Illegal immigrants could soon receive permits from the state to drive legally on Texas roads if one lawmaker is successful. Many would expect such an initiative from Democrats and, unsurprisingly, many of them are in support. However, the representative trumpeting the issue most loudly claims to be a Republican. State Affairs Chairman Byron Cook of Corsicana has proposed House Bill 4063 which would create a “Texas conditional drivers’ permit” specifically for those who cannot produce documentation to the state showing they are authorized to be in the United States.
The 2014 Texas Republican Platform explicitly provides that the party opposes giving driver’s licenses to illegal immigrants:
“We propose that every Texas driver’s license shall indicate whether the driver is a United States citizen. No such license shall be issued to anyone not legally in the country.”
Cook attempts to skirt by on a technical twist of words. It’s not a license. It’s a “permit,” according to Cook, who explained the difference at an earlier committee hearing:
“House Bill 4063 would create a conditional driving permit, and I got a lot of people here as witnesses because it’s not a driver’s license. This is a driving permit,” said Cook. “The permit would be a valid form of identification for driving purposes only … a substantial difference from Texas driver’s licenses.”
The legislation would also require illegal immigrants provide documentation of their identity in order for a criminal background check, however the law would specifically protect that information. In the case of an accident, even a fatal one, illegal immigrants would be shielded from their criminal history being disclosed to authorities for a legal proceeding, a privilege not even afforded to American citizens. Authorities would even be precluded from access for an immigration proceeding.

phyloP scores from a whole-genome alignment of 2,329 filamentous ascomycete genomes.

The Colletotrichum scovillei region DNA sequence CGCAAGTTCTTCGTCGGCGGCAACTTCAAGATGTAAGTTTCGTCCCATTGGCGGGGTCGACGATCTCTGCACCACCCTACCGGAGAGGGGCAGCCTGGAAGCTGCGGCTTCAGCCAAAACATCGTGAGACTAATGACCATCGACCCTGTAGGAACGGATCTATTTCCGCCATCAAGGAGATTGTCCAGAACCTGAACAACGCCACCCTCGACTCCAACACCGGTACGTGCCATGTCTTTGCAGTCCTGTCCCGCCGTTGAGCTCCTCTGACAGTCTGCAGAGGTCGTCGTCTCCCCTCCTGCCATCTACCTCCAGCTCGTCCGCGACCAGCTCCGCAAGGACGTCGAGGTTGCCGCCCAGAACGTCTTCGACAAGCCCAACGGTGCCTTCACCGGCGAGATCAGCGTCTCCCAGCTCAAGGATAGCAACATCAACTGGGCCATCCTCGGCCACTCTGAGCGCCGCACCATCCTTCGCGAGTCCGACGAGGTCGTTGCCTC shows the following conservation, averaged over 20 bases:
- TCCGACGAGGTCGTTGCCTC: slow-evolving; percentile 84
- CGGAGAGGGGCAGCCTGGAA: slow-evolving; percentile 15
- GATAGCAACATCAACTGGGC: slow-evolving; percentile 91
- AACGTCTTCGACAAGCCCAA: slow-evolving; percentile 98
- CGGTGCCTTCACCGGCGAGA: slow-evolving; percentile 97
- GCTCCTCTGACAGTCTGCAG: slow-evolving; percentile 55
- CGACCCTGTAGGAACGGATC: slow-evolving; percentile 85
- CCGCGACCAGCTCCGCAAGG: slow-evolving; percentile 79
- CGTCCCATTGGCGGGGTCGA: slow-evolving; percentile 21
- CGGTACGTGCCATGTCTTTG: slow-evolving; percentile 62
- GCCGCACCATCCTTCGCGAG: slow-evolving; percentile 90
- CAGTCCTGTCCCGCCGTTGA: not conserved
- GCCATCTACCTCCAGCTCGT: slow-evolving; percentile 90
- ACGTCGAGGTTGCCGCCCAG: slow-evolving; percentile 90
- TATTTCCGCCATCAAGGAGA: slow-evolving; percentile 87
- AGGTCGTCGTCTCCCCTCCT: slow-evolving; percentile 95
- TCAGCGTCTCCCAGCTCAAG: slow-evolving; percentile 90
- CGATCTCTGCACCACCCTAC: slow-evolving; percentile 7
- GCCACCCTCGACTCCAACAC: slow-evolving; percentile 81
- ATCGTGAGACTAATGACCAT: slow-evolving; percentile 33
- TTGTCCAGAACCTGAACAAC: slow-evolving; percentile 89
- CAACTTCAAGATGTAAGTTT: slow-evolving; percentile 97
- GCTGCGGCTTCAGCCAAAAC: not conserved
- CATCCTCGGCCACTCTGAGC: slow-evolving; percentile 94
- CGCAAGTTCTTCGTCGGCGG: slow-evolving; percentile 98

Though left pending when initially heard, last Monday Cook hastily announced a meeting of his State Affairs Committee from the floor, conducted in a back room where video recording is unavailable. The Committee then adopted a substitute by State Rep. Patricia Harless (R-Spring) and passed the legislation, by a vote of 7-3.
The measure has widespread support from Democrats. In fact, Wendy Davis even made it a mainstay of her disastrous gubernatorial campaign. Still, Cook’s actions should not come as a surprise. He advocated heavily for the same issue in the previous legislative session. Cook may have even been successful if it weren’t for State Sen. Van Taylor (R-Plano). Then a State Representative, Taylor called a point of order and successfully scuttled the measure from becoming law.
Acknowledging that the move is against the wishes of his own constituents and the expressed will of Texas voters, the liberal Austin political establishment heaped praise on Cook for his action.
“For him to carry a bill to provide driver’s licenses for undocumented workers is particularly courageous, although sensible,” said Harvey Kronberg of Quorum Report. “It is courageous because it goes against the kind of the mainstream thinking of Republican primary voters.”
Cook’s action comes as only the most recent example of his long pattern of advocacy for illegal immigrants. As Chairman of the State Affairs Committee he’s also initiated a blockade on legislation that would repeal in-state tuition for illegal immigrants—a policy he voted for in 2001 and has supported since.